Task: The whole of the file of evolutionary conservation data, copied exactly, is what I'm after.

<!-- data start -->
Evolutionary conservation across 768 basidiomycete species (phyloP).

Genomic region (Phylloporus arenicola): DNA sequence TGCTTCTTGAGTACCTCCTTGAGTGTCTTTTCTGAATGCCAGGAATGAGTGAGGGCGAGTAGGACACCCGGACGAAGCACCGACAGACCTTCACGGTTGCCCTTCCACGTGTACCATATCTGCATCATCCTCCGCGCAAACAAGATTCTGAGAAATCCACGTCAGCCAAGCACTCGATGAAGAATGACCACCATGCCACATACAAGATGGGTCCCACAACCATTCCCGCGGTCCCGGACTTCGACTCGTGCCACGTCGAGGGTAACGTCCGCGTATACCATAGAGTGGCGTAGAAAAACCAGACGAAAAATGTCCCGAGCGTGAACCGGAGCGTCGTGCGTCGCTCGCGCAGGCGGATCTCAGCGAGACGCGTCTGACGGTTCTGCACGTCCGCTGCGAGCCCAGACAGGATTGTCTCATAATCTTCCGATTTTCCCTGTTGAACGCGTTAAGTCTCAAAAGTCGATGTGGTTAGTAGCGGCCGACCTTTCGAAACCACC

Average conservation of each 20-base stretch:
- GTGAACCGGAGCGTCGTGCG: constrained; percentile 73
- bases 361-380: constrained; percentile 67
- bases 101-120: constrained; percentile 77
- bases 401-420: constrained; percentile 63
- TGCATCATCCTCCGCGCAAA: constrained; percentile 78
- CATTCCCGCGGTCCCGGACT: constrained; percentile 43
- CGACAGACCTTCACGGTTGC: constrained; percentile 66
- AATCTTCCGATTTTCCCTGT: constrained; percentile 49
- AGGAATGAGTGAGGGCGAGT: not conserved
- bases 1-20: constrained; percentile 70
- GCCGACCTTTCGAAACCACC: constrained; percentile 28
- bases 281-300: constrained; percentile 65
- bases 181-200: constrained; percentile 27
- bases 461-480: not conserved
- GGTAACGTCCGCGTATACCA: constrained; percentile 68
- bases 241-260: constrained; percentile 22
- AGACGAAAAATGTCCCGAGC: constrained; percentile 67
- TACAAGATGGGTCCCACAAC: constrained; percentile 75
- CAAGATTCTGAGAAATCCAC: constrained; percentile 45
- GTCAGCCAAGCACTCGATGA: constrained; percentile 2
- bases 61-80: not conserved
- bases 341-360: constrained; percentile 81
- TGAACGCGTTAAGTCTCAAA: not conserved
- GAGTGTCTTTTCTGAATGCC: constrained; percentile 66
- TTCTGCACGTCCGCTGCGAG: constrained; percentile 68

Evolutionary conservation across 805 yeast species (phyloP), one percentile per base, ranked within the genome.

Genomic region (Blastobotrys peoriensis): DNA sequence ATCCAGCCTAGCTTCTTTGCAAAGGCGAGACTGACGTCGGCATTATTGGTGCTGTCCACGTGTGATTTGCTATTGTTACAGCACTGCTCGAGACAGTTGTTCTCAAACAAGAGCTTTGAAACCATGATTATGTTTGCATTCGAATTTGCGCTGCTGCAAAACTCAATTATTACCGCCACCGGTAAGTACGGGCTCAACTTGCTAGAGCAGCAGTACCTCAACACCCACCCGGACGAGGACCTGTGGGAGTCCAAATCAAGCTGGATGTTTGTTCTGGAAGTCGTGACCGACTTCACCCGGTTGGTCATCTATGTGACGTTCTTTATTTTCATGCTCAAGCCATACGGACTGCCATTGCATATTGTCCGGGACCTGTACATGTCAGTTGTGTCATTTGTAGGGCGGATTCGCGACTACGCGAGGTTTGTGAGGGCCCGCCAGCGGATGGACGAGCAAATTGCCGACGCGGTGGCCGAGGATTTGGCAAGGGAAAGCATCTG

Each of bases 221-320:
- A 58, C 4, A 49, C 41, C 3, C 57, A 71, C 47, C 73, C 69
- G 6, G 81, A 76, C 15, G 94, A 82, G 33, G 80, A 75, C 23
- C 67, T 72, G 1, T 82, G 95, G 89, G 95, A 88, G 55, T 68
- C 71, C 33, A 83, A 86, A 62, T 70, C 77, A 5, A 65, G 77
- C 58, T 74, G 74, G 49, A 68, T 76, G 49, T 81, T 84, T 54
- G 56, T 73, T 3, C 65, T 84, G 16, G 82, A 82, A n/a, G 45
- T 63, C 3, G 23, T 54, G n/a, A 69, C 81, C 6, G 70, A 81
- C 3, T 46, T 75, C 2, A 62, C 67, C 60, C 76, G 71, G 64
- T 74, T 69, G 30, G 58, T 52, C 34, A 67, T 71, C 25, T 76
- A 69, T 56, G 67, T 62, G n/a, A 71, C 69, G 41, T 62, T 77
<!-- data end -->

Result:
Evolutionary conservation across 768 basidiomycete species (phyloP).

Genomic region (Phylloporus arenicola): DNA sequence TGCTTCTTGAGTACCTCCTTGAGTGTCTTTTCTGAATGCCAGGAATGAGTGAGGGCGAGTAGGACACCCGGACGAAGCACCGACAGACCTTCACGGTTGCCCTTCCACGTGTACCATATCTGCATCATCCTCCGCGCAAACAAGATTCTGAGAAATCCACGTCAGCCAAGCACTCGATGAAGAATGACCACCATGCCACATACAAGATGGGTCCCACAACCATTCCCGCGGTCCCGGACTTCGACTCGTGCCACGTCGAGGGTAACGTCCGCGTATACCATAGAGTGGCGTAGAAAAACCAGACGAAAAATGTCCCGAGCGTGAACCGGAGCGTCGTGCGTCGCTCGCGCAGGCGGATCTCAGCGAGACGCGTCTGACGGTTCTGCACGTCCGCTGCGAGCCCAGACAGGATTGTCTCATAATCTTCCGATTTTCCCTGTTGAACGCGTTAAGTCTCAAAAGTCGATGTGGTTAGTAGCGGCCGACCTTTCGAAACCACC

Average conservation of each 20-base stretch:
- GTGAACCGGAGCGTCGTGCG: constrained; percentile 73
- bases 361-380: constrained; percentile 67
- bases 101-120: constrained; percentile 77
- bases 401-420: constrained; percentile 63
- TGCATCATCCTCCGCGCAAA: constrained; percentile 78
- CATTCCCGCGGTCCCGGACT: constrained; percentile 43
- CGACAGACCTTCACGGTTGC: constrained; percentile 66
- AATCTTCCGATTTTCCCTGT: constrained; percentile 49
- AGGAATGAGTGAGGGCGAGT: not conserved
- bases 1-20: constrained; percentile 70
- GCCGACCTTTCGAAACCACC: constrained; percentile 28
- bases 281-300: constrained; percentile 65
- bases 181-200: constrained; percentile 27
- bases 461-480: not conserved
- GGTAACGTCCGCGTATACCA: constrained; percentile 68
- bases 241-260: constrained; percentile 22
- AGACGAAAAATGTCCCGAGC: constrained; percentile 67
- TACAAGATGGGTCCCACAAC: constrained; percentile 75
- CAAGATTCTGAGAAATCCAC: constrained; percentile 45
- GTCAGCCAAGCACTCGATGA: constrained; percentile 2
- bases 61-80: not conserved
- bases 341-360: constrained; percentile 81
- TGAACGCGTTAAGTCTCAAA: not conserved
- GAGTGTCTTTTCTGAATGCC: constrained; percentile 66
- TTCTGCACGTCCGCTGCGAG: constrained; percentile 68

Evolutionary conservation across 805 yeast species (phyloP), one percentile per base, ranked within the genome.

Genomic region (Blastobotrys peoriensis): DNA sequence ATCCAGCCTAGCTTCTTTGCAAAGGCGAGACTGACGTCGGCATTATTGGTGCTGTCCACGTGTGATTTGCTATTGTTACAGCACTGCTCGAGACAGTTGTTCTCAAACAAGAGCTTTGAAACCATGATTATGTTTGCATTCGAATTTGCGCTGCTGCAAAACTCAATTATTACCGCCACCGGTAAGTACGGGCTCAACTTGCTAGAGCAGCAGTACCTCAACACCCACCCGGACGAGGACCTGTGGGAGTCCAAATCAAGCTGGATGTTTGTTCTGGAAGTCGTGACCGACTTCACCCGGTTGGTCATCTATGTGACGTTCTTTATTTTCATGCTCAAGCCATACGGACTGCCATTGCATATTGTCCGGGACCTGTACATGTCAGTTGTGTCATTTGTAGGGCGGATTCGCGACTACGCGAGGTTTGTGAGGGCCCGCCAGCGGATGGACGAGCAAATTGCCGACGCGGTGGCCGAGGATTTGGCAAGGGAAAGCATCTG

Each of bases 221-320:
- A 58, C 4, A 49, C 41, C 3, C 57, A 71, C 47, C 73, C 69
- G 6, G 81, A 76, C 15, G 94, A 82, G 33, G 80, A 75, C 23
- C 67, T 72, G 1, T 82, G 95, G 89, G 95, A 88, G 55, T 68
- C 71, C 33, A 83, A 86, A 62, T 70, C 77, A 5, A 65, G 77
- C 58, T 74, G 74, G 49, A 68, T 76, G 49, T 81, T 84, T 54
- G 56, T 73, T 3, C 65, T 84, G 16, G 82, A 82, A n/a, G 45
- T 63, C 3, G 23, T 54, G n/a, A 69, C 81, C 6, G 70, A 81
- C 3, T 46, T 75, C 2, A 62, C 67, C 60, C 76, G 71, G 64
- T 74, T 69, G 30, G 58, T 52, C 34, A 67, T 71, C 25, T 76
- A 69, T 56, G 67, T 62, G n/a, A 71, C 69, G 41, T 62, T 77